Roche : Standing out with ‘About’

Unique company information section conveys ‘we are different’ message to jobseekers.


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The Site

The ‘About Roche’ landing page on the Swiss pharmaceutical giant’s website employs a unique design which is unlike any other section of the site. A large image of a doctor in a surgical cap and mask takes up almost the entire screen, with text in the centre saying ‘Get to know Roche in brief’, and along the bottom, ‘Scroll to learn more’.

The page is responsive and scrollable, with seven mini-sections delivering specific messages about Roche’s history, business strategy and company culture: ‘A pioneer in healthcare for nearly 120 years’; ’The leader in personalised healthcare’; ‘A diverse workforce and a great place to work’; etc. Within each of these mini-sections – which are marked out by different high-quality images – a ‘> more’ hyperlink leads to further information deeper in the site. Visitors can also use a collapsible right menu to jump to a particular mini-section.

The final panel at the bottom of the page reprises the doctor image and has a menu of more traditional ‘About’ items (‘Our purpose’, ‘Our business’, ‘Our people’, etc) that also correspond to secondary items in a mega dropdown panel at the top of the page.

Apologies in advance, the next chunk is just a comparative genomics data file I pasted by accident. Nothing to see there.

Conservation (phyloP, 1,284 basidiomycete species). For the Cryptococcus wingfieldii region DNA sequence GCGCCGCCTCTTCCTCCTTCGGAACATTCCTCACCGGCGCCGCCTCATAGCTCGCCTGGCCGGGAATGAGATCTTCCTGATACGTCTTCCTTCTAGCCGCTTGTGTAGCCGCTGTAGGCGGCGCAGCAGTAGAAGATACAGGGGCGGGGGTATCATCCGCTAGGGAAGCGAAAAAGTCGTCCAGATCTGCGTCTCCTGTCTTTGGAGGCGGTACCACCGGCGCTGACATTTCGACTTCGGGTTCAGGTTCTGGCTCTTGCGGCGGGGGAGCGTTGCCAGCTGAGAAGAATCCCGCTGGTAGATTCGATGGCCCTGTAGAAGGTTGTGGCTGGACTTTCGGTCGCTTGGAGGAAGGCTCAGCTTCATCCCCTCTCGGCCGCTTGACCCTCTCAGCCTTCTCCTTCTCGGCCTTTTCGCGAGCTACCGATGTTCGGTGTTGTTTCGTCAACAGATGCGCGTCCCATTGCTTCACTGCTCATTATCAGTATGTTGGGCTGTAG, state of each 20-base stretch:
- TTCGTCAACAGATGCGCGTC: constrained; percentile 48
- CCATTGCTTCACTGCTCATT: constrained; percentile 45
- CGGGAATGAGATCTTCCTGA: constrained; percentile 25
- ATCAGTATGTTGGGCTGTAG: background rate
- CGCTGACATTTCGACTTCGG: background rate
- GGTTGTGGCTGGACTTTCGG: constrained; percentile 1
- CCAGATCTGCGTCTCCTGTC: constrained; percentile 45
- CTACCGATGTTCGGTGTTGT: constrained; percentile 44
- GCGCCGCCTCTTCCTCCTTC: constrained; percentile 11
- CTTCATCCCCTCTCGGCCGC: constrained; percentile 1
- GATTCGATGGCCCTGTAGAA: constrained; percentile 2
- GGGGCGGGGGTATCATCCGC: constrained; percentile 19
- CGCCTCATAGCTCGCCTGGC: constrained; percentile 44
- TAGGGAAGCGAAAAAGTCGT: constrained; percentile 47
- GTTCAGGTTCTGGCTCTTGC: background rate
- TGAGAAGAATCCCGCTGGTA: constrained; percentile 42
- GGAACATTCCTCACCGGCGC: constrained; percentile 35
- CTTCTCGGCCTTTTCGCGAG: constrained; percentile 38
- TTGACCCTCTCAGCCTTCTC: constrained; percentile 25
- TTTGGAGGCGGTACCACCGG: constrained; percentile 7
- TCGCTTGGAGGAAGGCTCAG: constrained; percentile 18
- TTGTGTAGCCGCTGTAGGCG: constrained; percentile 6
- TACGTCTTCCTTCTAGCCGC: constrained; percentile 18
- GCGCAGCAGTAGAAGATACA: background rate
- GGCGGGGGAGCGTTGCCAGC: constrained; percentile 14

The Takeaway

‘About Roche’ has broken with convention by borrowing its responsive, scrollable design from the latest media and tablet friendly sites – see Quartz (www.qz.com) or The Players’ Tribune (www.theplayerstribune.com) for examples. One aim of ‘About us’ pages is to convey an image of the company, especially for potential jobseekers, and can be seen as an adjunct of the Careers section. In this case, the modern design manages to convey a ‘we are not afraid to be different’ message that jobseekers, especially recent university graduates, are likely to find appealing.

Normally the loss of usability associated with this type of design is a problem for corporate websites because it keeps visitors from finding information quickly. ‘About Roche’ is not immune to these issues – there is no traditional left navigation and the collapsible right menu is initially confusing (for example, it closes without warning when visitors first land on the site, and uses an unusual ‘book’ icon to re-open it). However, on balance the benefits brought by the striking design marginally outweigh usability issues in this case – but only because it is so skilfully done. It would be a mistake to use this type of design in any of the more ‘functional’ areas such as Investor relations or Media.

http://www.roche.com/about.htm
First published 08 October, 2014
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